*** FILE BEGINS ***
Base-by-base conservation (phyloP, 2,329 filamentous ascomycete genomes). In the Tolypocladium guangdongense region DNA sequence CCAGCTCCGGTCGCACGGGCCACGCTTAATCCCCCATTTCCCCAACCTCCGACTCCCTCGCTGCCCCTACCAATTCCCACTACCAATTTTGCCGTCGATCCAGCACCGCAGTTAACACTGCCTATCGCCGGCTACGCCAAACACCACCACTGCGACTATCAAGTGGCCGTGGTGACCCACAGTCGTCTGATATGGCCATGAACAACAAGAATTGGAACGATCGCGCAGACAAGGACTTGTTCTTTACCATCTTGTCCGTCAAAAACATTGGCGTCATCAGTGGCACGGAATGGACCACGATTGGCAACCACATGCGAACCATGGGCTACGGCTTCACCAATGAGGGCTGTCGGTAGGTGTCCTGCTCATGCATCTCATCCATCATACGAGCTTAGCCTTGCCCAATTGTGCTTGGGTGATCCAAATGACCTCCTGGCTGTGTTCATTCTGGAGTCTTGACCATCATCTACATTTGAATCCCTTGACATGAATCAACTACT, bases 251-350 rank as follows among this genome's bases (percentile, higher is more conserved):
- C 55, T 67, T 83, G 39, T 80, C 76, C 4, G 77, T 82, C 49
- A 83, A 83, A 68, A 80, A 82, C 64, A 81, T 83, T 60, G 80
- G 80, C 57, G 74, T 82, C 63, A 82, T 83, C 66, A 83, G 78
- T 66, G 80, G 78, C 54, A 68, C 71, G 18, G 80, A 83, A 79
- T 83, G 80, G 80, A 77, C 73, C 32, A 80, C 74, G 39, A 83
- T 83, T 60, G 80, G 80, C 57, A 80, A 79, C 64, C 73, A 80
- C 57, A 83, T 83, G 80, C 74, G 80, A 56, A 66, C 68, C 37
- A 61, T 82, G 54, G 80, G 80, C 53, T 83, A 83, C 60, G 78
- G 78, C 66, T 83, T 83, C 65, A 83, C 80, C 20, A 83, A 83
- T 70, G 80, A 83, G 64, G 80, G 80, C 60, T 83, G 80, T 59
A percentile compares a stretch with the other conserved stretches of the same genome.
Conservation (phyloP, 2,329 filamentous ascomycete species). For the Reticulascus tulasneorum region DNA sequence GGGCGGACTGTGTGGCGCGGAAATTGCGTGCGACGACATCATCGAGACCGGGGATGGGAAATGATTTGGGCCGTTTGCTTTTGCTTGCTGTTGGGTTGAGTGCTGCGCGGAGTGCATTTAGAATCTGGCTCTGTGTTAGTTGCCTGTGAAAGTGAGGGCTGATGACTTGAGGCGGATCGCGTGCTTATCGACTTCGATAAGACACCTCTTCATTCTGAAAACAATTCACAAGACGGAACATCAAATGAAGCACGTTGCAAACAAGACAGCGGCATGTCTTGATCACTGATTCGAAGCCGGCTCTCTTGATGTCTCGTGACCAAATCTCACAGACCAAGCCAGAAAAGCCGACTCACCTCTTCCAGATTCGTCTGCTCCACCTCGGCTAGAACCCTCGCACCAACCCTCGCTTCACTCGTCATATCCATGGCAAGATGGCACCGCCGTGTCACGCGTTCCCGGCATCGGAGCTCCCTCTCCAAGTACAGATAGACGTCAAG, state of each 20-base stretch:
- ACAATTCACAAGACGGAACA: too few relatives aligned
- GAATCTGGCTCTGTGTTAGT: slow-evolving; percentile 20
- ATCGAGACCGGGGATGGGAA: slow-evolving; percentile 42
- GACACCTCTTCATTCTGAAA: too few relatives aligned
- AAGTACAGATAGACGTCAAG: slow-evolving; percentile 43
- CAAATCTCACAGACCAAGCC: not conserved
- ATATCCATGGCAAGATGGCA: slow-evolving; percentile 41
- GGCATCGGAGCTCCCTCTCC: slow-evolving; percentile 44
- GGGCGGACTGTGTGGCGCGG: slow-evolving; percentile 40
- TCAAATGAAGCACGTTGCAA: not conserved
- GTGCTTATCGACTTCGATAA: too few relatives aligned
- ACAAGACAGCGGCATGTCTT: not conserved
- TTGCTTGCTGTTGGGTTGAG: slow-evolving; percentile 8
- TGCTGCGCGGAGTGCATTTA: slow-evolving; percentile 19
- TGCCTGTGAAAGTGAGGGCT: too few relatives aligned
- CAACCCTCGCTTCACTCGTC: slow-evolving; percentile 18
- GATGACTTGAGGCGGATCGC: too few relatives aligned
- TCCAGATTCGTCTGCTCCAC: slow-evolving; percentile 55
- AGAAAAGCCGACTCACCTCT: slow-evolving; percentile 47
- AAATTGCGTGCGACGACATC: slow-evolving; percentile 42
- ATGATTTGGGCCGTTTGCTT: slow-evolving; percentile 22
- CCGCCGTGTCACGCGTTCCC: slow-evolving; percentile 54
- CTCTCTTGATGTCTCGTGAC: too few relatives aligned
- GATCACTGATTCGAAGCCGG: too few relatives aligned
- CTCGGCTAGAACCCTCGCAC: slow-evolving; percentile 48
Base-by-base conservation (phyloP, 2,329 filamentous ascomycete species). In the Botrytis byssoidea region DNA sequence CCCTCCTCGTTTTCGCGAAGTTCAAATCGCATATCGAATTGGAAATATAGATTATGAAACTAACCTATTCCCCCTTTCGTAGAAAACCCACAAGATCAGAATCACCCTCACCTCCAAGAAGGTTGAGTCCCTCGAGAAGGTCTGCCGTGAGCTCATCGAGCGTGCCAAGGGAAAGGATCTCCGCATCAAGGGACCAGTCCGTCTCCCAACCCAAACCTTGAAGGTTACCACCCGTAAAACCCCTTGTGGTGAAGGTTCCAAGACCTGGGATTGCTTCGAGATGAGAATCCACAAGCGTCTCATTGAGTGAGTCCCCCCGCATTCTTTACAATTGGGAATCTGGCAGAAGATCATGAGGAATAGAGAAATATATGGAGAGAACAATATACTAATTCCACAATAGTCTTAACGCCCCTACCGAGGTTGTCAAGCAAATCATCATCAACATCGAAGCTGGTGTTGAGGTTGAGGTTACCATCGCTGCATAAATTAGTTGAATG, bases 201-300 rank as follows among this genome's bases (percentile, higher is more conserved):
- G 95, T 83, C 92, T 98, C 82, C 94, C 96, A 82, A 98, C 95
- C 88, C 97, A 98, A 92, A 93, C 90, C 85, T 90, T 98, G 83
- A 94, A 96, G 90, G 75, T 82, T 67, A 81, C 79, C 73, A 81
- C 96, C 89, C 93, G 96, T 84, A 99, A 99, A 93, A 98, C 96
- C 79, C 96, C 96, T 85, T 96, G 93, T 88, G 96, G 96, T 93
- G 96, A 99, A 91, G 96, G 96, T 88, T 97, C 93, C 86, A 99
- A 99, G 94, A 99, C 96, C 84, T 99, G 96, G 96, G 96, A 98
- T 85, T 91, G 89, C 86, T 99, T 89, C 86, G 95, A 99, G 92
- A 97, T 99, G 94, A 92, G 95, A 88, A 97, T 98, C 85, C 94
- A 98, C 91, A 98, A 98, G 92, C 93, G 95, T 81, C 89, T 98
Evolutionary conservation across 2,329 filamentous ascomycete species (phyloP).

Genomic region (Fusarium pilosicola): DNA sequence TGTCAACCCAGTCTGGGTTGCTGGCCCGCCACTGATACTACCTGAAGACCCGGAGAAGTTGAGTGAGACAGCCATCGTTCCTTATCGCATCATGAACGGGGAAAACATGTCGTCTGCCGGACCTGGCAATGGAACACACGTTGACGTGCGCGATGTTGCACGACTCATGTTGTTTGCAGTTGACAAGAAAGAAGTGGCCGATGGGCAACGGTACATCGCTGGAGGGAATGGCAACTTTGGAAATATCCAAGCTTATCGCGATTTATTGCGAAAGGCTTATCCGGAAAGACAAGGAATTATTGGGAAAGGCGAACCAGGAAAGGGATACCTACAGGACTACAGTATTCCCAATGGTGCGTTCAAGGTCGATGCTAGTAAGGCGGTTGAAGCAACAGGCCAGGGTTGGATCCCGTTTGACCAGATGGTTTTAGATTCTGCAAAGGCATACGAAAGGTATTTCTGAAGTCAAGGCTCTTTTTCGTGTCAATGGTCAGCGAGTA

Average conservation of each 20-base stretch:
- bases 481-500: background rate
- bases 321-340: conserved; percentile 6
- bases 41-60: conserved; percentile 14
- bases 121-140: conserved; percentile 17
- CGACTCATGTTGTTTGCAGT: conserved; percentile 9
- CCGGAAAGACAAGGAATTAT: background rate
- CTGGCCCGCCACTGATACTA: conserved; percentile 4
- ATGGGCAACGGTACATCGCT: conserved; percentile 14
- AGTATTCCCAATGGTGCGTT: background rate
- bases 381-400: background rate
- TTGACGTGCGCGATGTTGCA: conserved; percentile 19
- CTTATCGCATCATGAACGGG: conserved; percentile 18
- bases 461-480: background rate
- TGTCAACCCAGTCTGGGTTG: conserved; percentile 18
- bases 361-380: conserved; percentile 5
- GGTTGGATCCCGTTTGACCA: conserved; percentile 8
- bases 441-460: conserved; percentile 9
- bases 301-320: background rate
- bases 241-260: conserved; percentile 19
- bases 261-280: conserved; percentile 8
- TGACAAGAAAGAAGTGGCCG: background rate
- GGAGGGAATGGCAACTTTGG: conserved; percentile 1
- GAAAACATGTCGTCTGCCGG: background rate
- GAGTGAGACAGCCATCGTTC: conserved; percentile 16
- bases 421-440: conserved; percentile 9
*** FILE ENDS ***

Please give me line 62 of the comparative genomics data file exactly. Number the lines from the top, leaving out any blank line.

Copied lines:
- bases 381-400: background rate